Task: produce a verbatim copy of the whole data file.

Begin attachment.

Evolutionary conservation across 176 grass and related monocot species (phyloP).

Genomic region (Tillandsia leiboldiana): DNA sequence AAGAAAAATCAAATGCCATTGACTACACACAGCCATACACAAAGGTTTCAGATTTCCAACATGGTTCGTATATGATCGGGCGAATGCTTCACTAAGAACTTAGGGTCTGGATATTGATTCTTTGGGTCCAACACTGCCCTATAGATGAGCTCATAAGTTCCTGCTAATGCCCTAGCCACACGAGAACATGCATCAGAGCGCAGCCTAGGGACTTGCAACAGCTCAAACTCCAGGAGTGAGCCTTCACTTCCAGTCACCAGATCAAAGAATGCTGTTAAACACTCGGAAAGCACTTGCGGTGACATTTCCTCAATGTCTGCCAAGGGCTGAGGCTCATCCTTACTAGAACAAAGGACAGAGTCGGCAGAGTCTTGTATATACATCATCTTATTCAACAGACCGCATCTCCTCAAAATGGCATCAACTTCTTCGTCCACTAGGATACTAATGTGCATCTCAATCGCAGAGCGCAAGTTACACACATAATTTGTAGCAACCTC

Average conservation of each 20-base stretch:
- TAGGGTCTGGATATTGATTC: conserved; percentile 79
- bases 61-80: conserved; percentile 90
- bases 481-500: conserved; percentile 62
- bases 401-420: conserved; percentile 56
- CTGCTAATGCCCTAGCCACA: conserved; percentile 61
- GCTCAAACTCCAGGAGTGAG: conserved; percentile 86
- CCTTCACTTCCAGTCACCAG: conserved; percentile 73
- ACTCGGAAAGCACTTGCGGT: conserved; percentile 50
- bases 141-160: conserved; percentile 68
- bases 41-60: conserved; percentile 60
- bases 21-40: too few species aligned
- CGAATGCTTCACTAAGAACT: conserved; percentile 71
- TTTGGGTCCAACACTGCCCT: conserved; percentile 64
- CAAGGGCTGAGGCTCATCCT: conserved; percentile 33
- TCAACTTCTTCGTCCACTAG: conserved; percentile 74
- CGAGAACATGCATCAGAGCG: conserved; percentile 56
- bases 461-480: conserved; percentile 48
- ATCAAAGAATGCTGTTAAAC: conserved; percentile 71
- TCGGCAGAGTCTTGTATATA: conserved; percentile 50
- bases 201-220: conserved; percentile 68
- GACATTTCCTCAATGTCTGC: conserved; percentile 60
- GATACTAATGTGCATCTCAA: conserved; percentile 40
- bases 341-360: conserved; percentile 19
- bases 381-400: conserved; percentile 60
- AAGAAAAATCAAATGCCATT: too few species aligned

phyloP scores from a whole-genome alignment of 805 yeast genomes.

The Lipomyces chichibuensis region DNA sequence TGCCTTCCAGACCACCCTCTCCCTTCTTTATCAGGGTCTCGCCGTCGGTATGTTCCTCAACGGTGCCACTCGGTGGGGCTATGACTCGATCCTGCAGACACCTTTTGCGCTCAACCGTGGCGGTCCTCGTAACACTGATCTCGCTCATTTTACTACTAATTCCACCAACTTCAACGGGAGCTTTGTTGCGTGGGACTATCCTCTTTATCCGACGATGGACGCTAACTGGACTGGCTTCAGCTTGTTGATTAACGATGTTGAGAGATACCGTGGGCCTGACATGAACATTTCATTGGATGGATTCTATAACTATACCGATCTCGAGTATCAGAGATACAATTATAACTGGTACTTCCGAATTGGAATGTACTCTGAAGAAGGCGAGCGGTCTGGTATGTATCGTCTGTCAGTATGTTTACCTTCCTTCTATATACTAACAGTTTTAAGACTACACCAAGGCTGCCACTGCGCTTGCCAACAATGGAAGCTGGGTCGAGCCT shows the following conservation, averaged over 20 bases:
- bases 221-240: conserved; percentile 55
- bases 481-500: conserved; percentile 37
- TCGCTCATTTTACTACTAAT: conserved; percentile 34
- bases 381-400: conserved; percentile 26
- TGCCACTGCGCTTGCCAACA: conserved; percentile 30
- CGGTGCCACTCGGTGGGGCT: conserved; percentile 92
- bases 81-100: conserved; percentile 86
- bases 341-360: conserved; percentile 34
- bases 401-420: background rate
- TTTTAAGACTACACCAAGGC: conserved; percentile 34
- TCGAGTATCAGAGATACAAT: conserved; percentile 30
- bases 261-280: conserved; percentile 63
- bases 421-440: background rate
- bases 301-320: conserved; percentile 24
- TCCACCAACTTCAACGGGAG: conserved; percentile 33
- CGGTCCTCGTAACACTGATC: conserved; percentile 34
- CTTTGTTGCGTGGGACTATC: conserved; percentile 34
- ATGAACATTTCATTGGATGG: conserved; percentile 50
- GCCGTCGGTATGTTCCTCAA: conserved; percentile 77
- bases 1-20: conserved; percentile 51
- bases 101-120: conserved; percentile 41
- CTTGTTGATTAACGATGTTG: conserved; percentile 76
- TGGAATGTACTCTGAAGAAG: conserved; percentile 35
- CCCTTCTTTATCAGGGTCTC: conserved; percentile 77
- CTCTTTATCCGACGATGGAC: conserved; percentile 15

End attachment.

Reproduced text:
Evolutionary conservation across 176 grass and related monocot species (phyloP).

Genomic region (Tillandsia leiboldiana): DNA sequence AAGAAAAATCAAATGCCATTGACTACACACAGCCATACACAAAGGTTTCAGATTTCCAACATGGTTCGTATATGATCGGGCGAATGCTTCACTAAGAACTTAGGGTCTGGATATTGATTCTTTGGGTCCAACACTGCCCTATAGATGAGCTCATAAGTTCCTGCTAATGCCCTAGCCACACGAGAACATGCATCAGAGCGCAGCCTAGGGACTTGCAACAGCTCAAACTCCAGGAGTGAGCCTTCACTTCCAGTCACCAGATCAAAGAATGCTGTTAAACACTCGGAAAGCACTTGCGGTGACATTTCCTCAATGTCTGCCAAGGGCTGAGGCTCATCCTTACTAGAACAAAGGACAGAGTCGGCAGAGTCTTGTATATACATCATCTTATTCAACAGACCGCATCTCCTCAAAATGGCATCAACTTCTTCGTCCACTAGGATACTAATGTGCATCTCAATCGCAGAGCGCAAGTTACACACATAATTTGTAGCAACCTC

Average conservation of each 20-base stretch:
- TAGGGTCTGGATATTGATTC: conserved; percentile 79
- bases 61-80: conserved; percentile 90
- bases 481-500: conserved; percentile 62
- bases 401-420: conserved; percentile 56
- CTGCTAATGCCCTAGCCACA: conserved; percentile 61
- GCTCAAACTCCAGGAGTGAG: conserved; percentile 86
- CCTTCACTTCCAGTCACCAG: conserved; percentile 73
- ACTCGGAAAGCACTTGCGGT: conserved; percentile 50
- bases 141-160: conserved; percentile 68
- bases 41-60: conserved; percentile 60
- bases 21-40: too few species aligned
- CGAATGCTTCACTAAGAACT: conserved; percentile 71
- TTTGGGTCCAACACTGCCCT: conserved; percentile 64
- CAAGGGCTGAGGCTCATCCT: conserved; percentile 33
- TCAACTTCTTCGTCCACTAG: conserved; percentile 74
- CGAGAACATGCATCAGAGCG: conserved; percentile 56
- bases 461-480: conserved; percentile 48
- ATCAAAGAATGCTGTTAAAC: conserved; percentile 71
- TCGGCAGAGTCTTGTATATA: conserved; percentile 50
- bases 201-220: conserved; percentile 68
- GACATTTCCTCAATGTCTGC: conserved; percentile 60
- GATACTAATGTGCATCTCAA: conserved; percentile 40
- bases 341-360: conserved; percentile 19
- bases 381-400: conserved; percentile 60
- AAGAAAAATCAAATGCCATT: too few species aligned

phyloP scores from a whole-genome alignment of 805 yeast genomes.

The Lipomyces chichibuensis region DNA sequence TGCCTTCCAGACCACCCTCTCCCTTCTTTATCAGGGTCTCGCCGTCGGTATGTTCCTCAACGGTGCCACTCGGTGGGGCTATGACTCGATCCTGCAGACACCTTTTGCGCTCAACCGTGGCGGTCCTCGTAACACTGATCTCGCTCATTTTACTACTAATTCCACCAACTTCAACGGGAGCTTTGTTGCGTGGGACTATCCTCTTTATCCGACGATGGACGCTAACTGGACTGGCTTCAGCTTGTTGATTAACGATGTTGAGAGATACCGTGGGCCTGACATGAACATTTCATTGGATGGATTCTATAACTATACCGATCTCGAGTATCAGAGATACAATTATAACTGGTACTTCCGAATTGGAATGTACTCTGAAGAAGGCGAGCGGTCTGGTATGTATCGTCTGTCAGTATGTTTACCTTCCTTCTATATACTAACAGTTTTAAGACTACACCAAGGCTGCCACTGCGCTTGCCAACAATGGAAGCTGGGTCGAGCCT shows the following conservation, averaged over 20 bases:
- bases 221-240: conserved; percentile 55
- bases 481-500: conserved; percentile 37
- TCGCTCATTTTACTACTAAT: conserved; percentile 34
- bases 381-400: conserved; percentile 26
- TGCCACTGCGCTTGCCAACA: conserved; percentile 30
- CGGTGCCACTCGGTGGGGCT: conserved; percentile 92
- bases 81-100: conserved; percentile 86
- bases 341-360: conserved; percentile 34
- bases 401-420: background rate
- TTTTAAGACTACACCAAGGC: conserved; percentile 34
- TCGAGTATCAGAGATACAAT: conserved; percentile 30
- bases 261-280: conserved; percentile 63
- bases 421-440: background rate
- bases 301-320: conserved; percentile 24
- TCCACCAACTTCAACGGGAG: conserved; percentile 33
- CGGTCCTCGTAACACTGATC: conserved; percentile 34
- CTTTGTTGCGTGGGACTATC: conserved; percentile 34
- ATGAACATTTCATTGGATGG: conserved; percentile 50
- GCCGTCGGTATGTTCCTCAA: conserved; percentile 77
- bases 1-20: conserved; percentile 51
- bases 101-120: conserved; percentile 41
- CTTGTTGATTAACGATGTTG: conserved; percentile 76
- TGGAATGTACTCTGAAGAAG: conserved; percentile 35
- CCCTTCTTTATCAGGGTCTC: conserved; percentile 77
- CTCTTTATCCGACGATGGAC: conserved; percentile 15